Wednesday, December 22, 2010


Re: trinidad and tobago abstention in UN human rights vote

Sent: Wednesday 22 December, 2010, 1.08 pm

Hon. Minister of Foreign Affairs
Dr. Surujrattan Rambachan

Dear Minister Rambachan,

I am writing to register my profound disappointment and indeed anger at Trinidad and Tobago's abstention in an important human rights vote in the United Nations General Assembly yesterday.

As you must be aware, on 21 December, 2010, the UN General Assembly voted on an important amendment to a resolution condemning extrajudicial, summary, or arbitrary executions. This amendment, as described in UN document A/65/L.53, restores a reference to sexual orientation in the list of groups of people particularly targeted in extrajudicial killings. It recognises that in many parts of the world people are under extraordinary threat of violence because of their sexual orientation, and urges UN members to take necessary legal and judicial measures to protect all citizens.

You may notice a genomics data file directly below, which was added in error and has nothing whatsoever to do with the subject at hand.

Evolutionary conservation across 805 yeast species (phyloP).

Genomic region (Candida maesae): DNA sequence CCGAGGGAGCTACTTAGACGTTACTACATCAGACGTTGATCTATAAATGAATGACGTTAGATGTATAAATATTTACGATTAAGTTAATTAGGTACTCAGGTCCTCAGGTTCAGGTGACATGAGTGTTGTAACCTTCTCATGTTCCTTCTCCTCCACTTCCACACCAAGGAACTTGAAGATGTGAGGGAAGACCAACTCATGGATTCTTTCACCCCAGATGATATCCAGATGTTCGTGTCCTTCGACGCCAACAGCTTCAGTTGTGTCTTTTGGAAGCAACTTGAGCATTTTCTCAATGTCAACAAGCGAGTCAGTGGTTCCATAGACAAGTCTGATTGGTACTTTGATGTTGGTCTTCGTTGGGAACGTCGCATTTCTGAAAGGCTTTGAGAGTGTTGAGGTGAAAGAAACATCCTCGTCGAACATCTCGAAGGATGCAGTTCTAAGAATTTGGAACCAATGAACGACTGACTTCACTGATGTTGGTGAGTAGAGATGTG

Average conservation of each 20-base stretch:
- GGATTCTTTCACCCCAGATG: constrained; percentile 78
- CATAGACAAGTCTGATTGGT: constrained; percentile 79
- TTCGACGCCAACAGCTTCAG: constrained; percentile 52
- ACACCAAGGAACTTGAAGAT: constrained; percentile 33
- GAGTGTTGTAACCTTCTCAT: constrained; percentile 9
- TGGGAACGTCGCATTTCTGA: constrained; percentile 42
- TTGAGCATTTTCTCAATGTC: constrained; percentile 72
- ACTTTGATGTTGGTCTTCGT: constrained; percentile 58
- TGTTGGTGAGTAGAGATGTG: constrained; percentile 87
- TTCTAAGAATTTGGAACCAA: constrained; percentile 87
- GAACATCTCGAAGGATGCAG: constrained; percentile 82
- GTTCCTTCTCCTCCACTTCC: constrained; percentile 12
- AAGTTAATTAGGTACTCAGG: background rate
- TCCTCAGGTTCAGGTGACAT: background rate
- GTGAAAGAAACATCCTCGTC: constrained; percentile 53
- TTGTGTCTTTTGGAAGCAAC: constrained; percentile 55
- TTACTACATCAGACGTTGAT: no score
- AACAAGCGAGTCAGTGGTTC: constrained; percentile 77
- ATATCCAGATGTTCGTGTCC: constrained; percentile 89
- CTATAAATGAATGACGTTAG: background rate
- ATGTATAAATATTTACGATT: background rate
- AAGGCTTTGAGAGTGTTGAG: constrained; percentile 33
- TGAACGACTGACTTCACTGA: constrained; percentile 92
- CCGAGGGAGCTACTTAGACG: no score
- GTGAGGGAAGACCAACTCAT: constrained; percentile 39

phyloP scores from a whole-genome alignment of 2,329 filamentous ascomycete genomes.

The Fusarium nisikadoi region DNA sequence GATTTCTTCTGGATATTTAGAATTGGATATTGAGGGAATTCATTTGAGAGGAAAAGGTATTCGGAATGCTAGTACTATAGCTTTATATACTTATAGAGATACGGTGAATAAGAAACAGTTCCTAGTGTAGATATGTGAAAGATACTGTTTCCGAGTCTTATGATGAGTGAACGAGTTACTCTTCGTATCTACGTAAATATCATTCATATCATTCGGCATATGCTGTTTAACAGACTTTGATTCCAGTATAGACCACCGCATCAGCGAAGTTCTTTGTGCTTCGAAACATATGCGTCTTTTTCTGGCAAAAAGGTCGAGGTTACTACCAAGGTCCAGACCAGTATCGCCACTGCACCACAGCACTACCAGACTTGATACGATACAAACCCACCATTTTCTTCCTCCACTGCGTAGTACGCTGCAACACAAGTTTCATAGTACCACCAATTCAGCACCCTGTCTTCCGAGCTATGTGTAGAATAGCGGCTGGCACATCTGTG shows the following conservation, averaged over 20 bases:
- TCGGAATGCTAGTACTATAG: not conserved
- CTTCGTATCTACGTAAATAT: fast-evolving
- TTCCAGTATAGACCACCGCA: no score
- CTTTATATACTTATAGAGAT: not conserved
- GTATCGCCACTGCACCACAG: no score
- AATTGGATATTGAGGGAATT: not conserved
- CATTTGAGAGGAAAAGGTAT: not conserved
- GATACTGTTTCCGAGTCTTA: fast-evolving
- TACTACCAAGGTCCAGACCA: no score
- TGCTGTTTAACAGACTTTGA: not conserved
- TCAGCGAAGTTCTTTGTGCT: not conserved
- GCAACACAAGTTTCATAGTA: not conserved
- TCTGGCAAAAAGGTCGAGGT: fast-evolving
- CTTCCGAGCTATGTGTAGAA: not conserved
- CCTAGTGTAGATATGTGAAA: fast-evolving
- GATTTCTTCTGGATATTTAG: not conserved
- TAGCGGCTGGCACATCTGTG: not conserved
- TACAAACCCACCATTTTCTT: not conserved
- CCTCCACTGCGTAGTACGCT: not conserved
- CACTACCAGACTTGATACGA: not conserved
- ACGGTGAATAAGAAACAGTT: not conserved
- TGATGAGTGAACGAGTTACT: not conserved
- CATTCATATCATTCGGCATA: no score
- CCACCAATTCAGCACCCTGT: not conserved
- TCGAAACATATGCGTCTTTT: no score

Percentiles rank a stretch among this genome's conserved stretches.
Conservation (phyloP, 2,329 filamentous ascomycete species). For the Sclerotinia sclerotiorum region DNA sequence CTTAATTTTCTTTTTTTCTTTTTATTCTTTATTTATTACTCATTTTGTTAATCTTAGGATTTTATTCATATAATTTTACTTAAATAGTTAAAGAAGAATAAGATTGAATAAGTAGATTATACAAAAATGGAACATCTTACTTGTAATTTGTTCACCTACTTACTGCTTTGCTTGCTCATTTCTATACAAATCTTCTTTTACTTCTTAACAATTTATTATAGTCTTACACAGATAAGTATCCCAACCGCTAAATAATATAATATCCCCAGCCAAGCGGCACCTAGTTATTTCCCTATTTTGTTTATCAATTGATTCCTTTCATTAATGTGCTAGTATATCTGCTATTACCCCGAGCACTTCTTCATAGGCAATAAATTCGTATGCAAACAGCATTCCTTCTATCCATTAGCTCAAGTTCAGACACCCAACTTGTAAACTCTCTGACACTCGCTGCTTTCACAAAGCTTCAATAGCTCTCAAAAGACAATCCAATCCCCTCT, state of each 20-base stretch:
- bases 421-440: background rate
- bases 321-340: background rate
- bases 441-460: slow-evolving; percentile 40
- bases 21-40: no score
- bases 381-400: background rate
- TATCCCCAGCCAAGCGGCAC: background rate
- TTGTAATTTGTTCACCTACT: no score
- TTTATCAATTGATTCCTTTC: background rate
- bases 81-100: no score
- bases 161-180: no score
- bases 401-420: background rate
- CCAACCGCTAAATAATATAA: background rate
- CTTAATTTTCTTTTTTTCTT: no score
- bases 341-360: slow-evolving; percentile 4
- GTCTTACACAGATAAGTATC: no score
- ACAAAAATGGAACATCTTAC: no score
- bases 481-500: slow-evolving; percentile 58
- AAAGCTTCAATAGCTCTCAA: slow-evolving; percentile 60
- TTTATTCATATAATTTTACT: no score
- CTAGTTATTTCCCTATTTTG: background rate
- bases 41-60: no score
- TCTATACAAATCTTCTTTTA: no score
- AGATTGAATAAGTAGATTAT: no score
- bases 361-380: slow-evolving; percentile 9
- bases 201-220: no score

The amendment was passed by the General Assembly by a vote of 93 to 55, with 27 abstentions. Trinidad and Tobago was one of the abstaining nations.

As a citizen of Trinidad and Tobago, I am deeply disturbed that my country failed in its responsibility to take a stand on this very basic question of human rights.

I would like to believe that the government of Trinidad and Tobago is committed to creating a safer and more just and tolerant society for all citizens. Yesterday's abstention forces me to question that commitment. I hope you will take the time to respond to this email and explain this very disappointing decision.

Yours faithfully,

Nicholas Laughlin
Diego Martin

Sunday, December 19, 2010

The perils of foreign travel

He goes to a Russian tragedy in five acts by mistake....

— Lydia Davis, “Lord Royston’s Tour”.

Wednesday, December 01, 2010

It took me so long to realise

There are too many poems in the world, and not enough poetry.